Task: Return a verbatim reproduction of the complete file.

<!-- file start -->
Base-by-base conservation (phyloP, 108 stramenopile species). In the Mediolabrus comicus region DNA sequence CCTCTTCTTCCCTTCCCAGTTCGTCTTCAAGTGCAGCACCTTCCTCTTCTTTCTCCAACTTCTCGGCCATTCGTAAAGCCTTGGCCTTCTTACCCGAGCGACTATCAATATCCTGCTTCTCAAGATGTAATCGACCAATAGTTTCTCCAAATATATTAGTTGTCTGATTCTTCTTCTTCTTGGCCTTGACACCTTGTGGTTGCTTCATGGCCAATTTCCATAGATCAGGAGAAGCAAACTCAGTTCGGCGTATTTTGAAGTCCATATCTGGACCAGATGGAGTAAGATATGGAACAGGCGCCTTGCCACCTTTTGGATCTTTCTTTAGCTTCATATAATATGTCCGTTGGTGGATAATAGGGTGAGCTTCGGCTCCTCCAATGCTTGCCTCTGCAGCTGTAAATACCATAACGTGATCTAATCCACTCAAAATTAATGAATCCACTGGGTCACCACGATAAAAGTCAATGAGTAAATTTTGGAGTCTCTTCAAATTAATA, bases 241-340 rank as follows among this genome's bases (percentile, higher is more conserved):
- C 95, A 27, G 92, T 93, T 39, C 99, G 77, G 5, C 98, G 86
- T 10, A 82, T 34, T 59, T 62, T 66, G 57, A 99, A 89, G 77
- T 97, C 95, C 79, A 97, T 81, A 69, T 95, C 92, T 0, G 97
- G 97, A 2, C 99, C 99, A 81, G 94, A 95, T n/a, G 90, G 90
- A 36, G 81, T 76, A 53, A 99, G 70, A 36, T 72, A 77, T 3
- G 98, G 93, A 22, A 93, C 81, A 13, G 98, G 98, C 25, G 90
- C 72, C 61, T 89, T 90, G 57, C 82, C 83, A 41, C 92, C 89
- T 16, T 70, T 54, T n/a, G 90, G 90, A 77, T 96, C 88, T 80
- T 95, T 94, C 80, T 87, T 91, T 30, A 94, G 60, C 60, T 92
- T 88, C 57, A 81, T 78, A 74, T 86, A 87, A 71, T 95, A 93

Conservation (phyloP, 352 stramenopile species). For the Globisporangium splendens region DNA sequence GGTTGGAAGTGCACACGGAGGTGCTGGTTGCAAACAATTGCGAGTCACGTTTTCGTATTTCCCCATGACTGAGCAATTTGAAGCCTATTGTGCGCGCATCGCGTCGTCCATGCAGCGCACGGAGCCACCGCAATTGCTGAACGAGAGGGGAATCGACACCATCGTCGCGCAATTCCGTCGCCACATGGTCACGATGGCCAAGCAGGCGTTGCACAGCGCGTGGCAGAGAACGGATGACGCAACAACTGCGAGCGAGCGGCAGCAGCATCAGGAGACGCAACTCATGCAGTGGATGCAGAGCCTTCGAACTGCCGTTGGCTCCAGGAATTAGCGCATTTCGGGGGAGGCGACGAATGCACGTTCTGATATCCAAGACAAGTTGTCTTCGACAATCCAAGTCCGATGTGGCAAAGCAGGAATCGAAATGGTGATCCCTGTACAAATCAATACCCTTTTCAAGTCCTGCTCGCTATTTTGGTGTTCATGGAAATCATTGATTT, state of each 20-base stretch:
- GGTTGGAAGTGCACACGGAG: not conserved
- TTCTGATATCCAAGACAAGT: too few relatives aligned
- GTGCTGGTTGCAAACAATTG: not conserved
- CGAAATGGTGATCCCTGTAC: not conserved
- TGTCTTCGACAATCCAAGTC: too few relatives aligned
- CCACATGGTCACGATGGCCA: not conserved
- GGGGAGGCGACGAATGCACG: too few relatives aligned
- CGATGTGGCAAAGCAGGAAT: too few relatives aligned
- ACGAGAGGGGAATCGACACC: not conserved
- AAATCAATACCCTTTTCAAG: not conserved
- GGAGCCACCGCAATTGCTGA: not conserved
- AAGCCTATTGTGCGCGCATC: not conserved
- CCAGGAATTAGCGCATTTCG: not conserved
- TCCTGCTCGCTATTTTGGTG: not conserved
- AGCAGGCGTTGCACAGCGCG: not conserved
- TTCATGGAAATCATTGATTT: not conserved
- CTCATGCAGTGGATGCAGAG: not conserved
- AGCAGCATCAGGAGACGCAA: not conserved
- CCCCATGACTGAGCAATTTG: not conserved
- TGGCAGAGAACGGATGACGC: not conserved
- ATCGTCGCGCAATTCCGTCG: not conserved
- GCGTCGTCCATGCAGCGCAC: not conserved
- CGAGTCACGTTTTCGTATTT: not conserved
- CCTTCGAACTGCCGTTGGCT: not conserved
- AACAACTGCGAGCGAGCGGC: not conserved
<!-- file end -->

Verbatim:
Base-by-base conservation (phyloP, 108 stramenopile species). In the Mediolabrus comicus region DNA sequence CCTCTTCTTCCCTTCCCAGTTCGTCTTCAAGTGCAGCACCTTCCTCTTCTTTCTCCAACTTCTCGGCCATTCGTAAAGCCTTGGCCTTCTTACCCGAGCGACTATCAATATCCTGCTTCTCAAGATGTAATCGACCAATAGTTTCTCCAAATATATTAGTTGTCTGATTCTTCTTCTTCTTGGCCTTGACACCTTGTGGTTGCTTCATGGCCAATTTCCATAGATCAGGAGAAGCAAACTCAGTTCGGCGTATTTTGAAGTCCATATCTGGACCAGATGGAGTAAGATATGGAACAGGCGCCTTGCCACCTTTTGGATCTTTCTTTAGCTTCATATAATATGTCCGTTGGTGGATAATAGGGTGAGCTTCGGCTCCTCCAATGCTTGCCTCTGCAGCTGTAAATACCATAACGTGATCTAATCCACTCAAAATTAATGAATCCACTGGGTCACCACGATAAAAGTCAATGAGTAAATTTTGGAGTCTCTTCAAATTAATA, bases 241-340 rank as follows among this genome's bases (percentile, higher is more conserved):
- C 95, A 27, G 92, T 93, T 39, C 99, G 77, G 5, C 98, G 86
- T 10, A 82, T 34, T 59, T 62, T 66, G 57, A 99, A 89, G 77
- T 97, C 95, C 79, A 97, T 81, A 69, T 95, C 92, T 0, G 97
- G 97, A 2, C 99, C 99, A 81, G 94, A 95, T n/a, G 90, G 90
- A 36, G 81, T 76, A 53, A 99, G 70, A 36, T 72, A 77, T 3
- G 98, G 93, A 22, A 93, C 81, A 13, G 98, G 98, C 25, G 90
- C 72, C 61, T 89, T 90, G 57, C 82, C 83, A 41, C 92, C 89
- T 16, T 70, T 54, T n/a, G 90, G 90, A 77, T 96, C 88, T 80
- T 95, T 94, C 80, T 87, T 91, T 30, A 94, G 60, C 60, T 92
- T 88, C 57, A 81, T 78, A 74, T 86, A 87, A 71, T 95, A 93

Conservation (phyloP, 352 stramenopile species). For the Globisporangium splendens region DNA sequence GGTTGGAAGTGCACACGGAGGTGCTGGTTGCAAACAATTGCGAGTCACGTTTTCGTATTTCCCCATGACTGAGCAATTTGAAGCCTATTGTGCGCGCATCGCGTCGTCCATGCAGCGCACGGAGCCACCGCAATTGCTGAACGAGAGGGGAATCGACACCATCGTCGCGCAATTCCGTCGCCACATGGTCACGATGGCCAAGCAGGCGTTGCACAGCGCGTGGCAGAGAACGGATGACGCAACAACTGCGAGCGAGCGGCAGCAGCATCAGGAGACGCAACTCATGCAGTGGATGCAGAGCCTTCGAACTGCCGTTGGCTCCAGGAATTAGCGCATTTCGGGGGAGGCGACGAATGCACGTTCTGATATCCAAGACAAGTTGTCTTCGACAATCCAAGTCCGATGTGGCAAAGCAGGAATCGAAATGGTGATCCCTGTACAAATCAATACCCTTTTCAAGTCCTGCTCGCTATTTTGGTGTTCATGGAAATCATTGATTT, state of each 20-base stretch:
- GGTTGGAAGTGCACACGGAG: not conserved
- TTCTGATATCCAAGACAAGT: too few relatives aligned
- GTGCTGGTTGCAAACAATTG: not conserved
- CGAAATGGTGATCCCTGTAC: not conserved
- TGTCTTCGACAATCCAAGTC: too few relatives aligned
- CCACATGGTCACGATGGCCA: not conserved
- GGGGAGGCGACGAATGCACG: too few relatives aligned
- CGATGTGGCAAAGCAGGAAT: too few relatives aligned
- ACGAGAGGGGAATCGACACC: not conserved
- AAATCAATACCCTTTTCAAG: not conserved
- GGAGCCACCGCAATTGCTGA: not conserved
- AAGCCTATTGTGCGCGCATC: not conserved
- CCAGGAATTAGCGCATTTCG: not conserved
- TCCTGCTCGCTATTTTGGTG: not conserved
- AGCAGGCGTTGCACAGCGCG: not conserved
- TTCATGGAAATCATTGATTT: not conserved
- CTCATGCAGTGGATGCAGAG: not conserved
- AGCAGCATCAGGAGACGCAA: not conserved
- CCCCATGACTGAGCAATTTG: not conserved
- TGGCAGAGAACGGATGACGC: not conserved
- ATCGTCGCGCAATTCCGTCG: not conserved
- GCGTCGTCCATGCAGCGCAC: not conserved
- CGAGTCACGTTTTCGTATTT: not conserved
- CCTTCGAACTGCCGTTGGCT: not conserved
- AACAACTGCGAGCGAGCGGC: not conserved